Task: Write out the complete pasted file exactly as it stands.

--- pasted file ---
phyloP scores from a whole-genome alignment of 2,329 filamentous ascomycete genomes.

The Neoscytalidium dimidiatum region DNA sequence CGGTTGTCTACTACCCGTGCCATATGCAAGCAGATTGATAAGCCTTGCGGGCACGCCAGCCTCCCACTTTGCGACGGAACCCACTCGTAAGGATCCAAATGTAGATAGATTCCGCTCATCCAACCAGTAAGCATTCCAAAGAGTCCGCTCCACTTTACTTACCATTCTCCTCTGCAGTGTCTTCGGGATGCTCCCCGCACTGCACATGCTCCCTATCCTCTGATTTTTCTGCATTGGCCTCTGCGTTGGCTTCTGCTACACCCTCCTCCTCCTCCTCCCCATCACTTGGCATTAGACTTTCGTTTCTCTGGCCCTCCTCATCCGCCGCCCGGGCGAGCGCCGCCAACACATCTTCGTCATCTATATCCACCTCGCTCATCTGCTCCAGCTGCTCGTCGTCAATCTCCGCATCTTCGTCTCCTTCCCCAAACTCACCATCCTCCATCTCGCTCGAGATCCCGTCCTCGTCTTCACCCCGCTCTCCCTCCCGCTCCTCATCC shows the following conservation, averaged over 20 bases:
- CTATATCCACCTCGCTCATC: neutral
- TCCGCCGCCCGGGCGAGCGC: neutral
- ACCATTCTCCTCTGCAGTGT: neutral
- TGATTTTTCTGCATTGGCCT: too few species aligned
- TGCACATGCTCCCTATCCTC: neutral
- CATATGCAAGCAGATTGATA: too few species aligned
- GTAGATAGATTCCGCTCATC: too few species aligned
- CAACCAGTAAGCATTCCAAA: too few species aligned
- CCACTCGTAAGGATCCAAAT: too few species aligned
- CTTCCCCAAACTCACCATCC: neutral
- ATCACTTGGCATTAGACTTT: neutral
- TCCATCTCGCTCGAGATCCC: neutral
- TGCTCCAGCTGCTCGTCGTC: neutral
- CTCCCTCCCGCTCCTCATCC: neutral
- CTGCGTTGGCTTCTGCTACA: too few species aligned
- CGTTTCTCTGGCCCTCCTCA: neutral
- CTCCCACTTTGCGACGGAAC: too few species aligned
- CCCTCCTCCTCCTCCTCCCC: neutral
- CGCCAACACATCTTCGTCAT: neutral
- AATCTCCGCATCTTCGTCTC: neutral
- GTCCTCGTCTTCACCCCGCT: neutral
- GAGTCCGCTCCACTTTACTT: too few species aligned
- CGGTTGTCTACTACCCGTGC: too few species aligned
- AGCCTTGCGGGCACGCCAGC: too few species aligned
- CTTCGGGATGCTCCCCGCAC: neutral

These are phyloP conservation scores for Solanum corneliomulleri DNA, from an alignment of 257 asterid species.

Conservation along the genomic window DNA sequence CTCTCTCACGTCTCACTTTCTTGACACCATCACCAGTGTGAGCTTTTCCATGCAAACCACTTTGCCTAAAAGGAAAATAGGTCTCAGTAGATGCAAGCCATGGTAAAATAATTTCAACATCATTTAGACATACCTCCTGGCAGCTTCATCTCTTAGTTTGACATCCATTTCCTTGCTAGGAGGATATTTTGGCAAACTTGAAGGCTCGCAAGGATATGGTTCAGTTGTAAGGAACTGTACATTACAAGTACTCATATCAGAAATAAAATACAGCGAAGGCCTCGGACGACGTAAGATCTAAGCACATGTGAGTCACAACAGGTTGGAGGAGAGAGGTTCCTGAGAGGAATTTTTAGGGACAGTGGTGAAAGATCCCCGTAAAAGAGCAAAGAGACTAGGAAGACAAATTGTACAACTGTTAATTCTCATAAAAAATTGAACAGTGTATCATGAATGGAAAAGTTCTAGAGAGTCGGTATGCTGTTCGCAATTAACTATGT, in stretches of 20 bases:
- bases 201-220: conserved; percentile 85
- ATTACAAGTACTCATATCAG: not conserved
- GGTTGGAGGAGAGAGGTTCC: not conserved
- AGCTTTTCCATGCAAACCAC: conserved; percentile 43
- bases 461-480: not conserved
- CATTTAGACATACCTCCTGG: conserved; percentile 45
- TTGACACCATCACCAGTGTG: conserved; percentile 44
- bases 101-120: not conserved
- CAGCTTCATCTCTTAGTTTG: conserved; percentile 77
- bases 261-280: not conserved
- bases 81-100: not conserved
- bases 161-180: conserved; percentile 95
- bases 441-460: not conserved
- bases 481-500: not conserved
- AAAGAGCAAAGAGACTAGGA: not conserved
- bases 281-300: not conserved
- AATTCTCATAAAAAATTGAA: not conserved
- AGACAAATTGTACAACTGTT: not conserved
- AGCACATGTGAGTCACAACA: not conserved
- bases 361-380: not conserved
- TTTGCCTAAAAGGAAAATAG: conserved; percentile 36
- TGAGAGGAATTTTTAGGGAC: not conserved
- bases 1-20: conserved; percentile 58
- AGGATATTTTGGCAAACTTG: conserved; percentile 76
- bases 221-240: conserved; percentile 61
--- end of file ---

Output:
phyloP scores from a whole-genome alignment of 2,329 filamentous ascomycete genomes.

The Neoscytalidium dimidiatum region DNA sequence CGGTTGTCTACTACCCGTGCCATATGCAAGCAGATTGATAAGCCTTGCGGGCACGCCAGCCTCCCACTTTGCGACGGAACCCACTCGTAAGGATCCAAATGTAGATAGATTCCGCTCATCCAACCAGTAAGCATTCCAAAGAGTCCGCTCCACTTTACTTACCATTCTCCTCTGCAGTGTCTTCGGGATGCTCCCCGCACTGCACATGCTCCCTATCCTCTGATTTTTCTGCATTGGCCTCTGCGTTGGCTTCTGCTACACCCTCCTCCTCCTCCTCCCCATCACTTGGCATTAGACTTTCGTTTCTCTGGCCCTCCTCATCCGCCGCCCGGGCGAGCGCCGCCAACACATCTTCGTCATCTATATCCACCTCGCTCATCTGCTCCAGCTGCTCGTCGTCAATCTCCGCATCTTCGTCTCCTTCCCCAAACTCACCATCCTCCATCTCGCTCGAGATCCCGTCCTCGTCTTCACCCCGCTCTCCCTCCCGCTCCTCATCC shows the following conservation, averaged over 20 bases:
- CTATATCCACCTCGCTCATC: neutral
- TCCGCCGCCCGGGCGAGCGC: neutral
- ACCATTCTCCTCTGCAGTGT: neutral
- TGATTTTTCTGCATTGGCCT: too few species aligned
- TGCACATGCTCCCTATCCTC: neutral
- CATATGCAAGCAGATTGATA: too few species aligned
- GTAGATAGATTCCGCTCATC: too few species aligned
- CAACCAGTAAGCATTCCAAA: too few species aligned
- CCACTCGTAAGGATCCAAAT: too few species aligned
- CTTCCCCAAACTCACCATCC: neutral
- ATCACTTGGCATTAGACTTT: neutral
- TCCATCTCGCTCGAGATCCC: neutral
- TGCTCCAGCTGCTCGTCGTC: neutral
- CTCCCTCCCGCTCCTCATCC: neutral
- CTGCGTTGGCTTCTGCTACA: too few species aligned
- CGTTTCTCTGGCCCTCCTCA: neutral
- CTCCCACTTTGCGACGGAAC: too few species aligned
- CCCTCCTCCTCCTCCTCCCC: neutral
- CGCCAACACATCTTCGTCAT: neutral
- AATCTCCGCATCTTCGTCTC: neutral
- GTCCTCGTCTTCACCCCGCT: neutral
- GAGTCCGCTCCACTTTACTT: too few species aligned
- CGGTTGTCTACTACCCGTGC: too few species aligned
- AGCCTTGCGGGCACGCCAGC: too few species aligned
- CTTCGGGATGCTCCCCGCAC: neutral

These are phyloP conservation scores for Solanum corneliomulleri DNA, from an alignment of 257 asterid species.

Conservation along the genomic window DNA sequence CTCTCTCACGTCTCACTTTCTTGACACCATCACCAGTGTGAGCTTTTCCATGCAAACCACTTTGCCTAAAAGGAAAATAGGTCTCAGTAGATGCAAGCCATGGTAAAATAATTTCAACATCATTTAGACATACCTCCTGGCAGCTTCATCTCTTAGTTTGACATCCATTTCCTTGCTAGGAGGATATTTTGGCAAACTTGAAGGCTCGCAAGGATATGGTTCAGTTGTAAGGAACTGTACATTACAAGTACTCATATCAGAAATAAAATACAGCGAAGGCCTCGGACGACGTAAGATCTAAGCACATGTGAGTCACAACAGGTTGGAGGAGAGAGGTTCCTGAGAGGAATTTTTAGGGACAGTGGTGAAAGATCCCCGTAAAAGAGCAAAGAGACTAGGAAGACAAATTGTACAACTGTTAATTCTCATAAAAAATTGAACAGTGTATCATGAATGGAAAAGTTCTAGAGAGTCGGTATGCTGTTCGCAATTAACTATGT, in stretches of 20 bases:
- bases 201-220: conserved; percentile 85
- ATTACAAGTACTCATATCAG: not conserved
- GGTTGGAGGAGAGAGGTTCC: not conserved
- AGCTTTTCCATGCAAACCAC: conserved; percentile 43
- bases 461-480: not conserved
- CATTTAGACATACCTCCTGG: conserved; percentile 45
- TTGACACCATCACCAGTGTG: conserved; percentile 44
- bases 101-120: not conserved
- CAGCTTCATCTCTTAGTTTG: conserved; percentile 77
- bases 261-280: not conserved
- bases 81-100: not conserved
- bases 161-180: conserved; percentile 95
- bases 441-460: not conserved
- bases 481-500: not conserved
- AAAGAGCAAAGAGACTAGGA: not conserved
- bases 281-300: not conserved
- AATTCTCATAAAAAATTGAA: not conserved
- AGACAAATTGTACAACTGTT: not conserved
- AGCACATGTGAGTCACAACA: not conserved
- bases 361-380: not conserved
- TTTGCCTAAAAGGAAAATAG: conserved; percentile 36
- TGAGAGGAATTTTTAGGGAC: not conserved
- bases 1-20: conserved; percentile 58
- AGGATATTTTGGCAAACTTG: conserved; percentile 76
- bases 221-240: conserved; percentile 61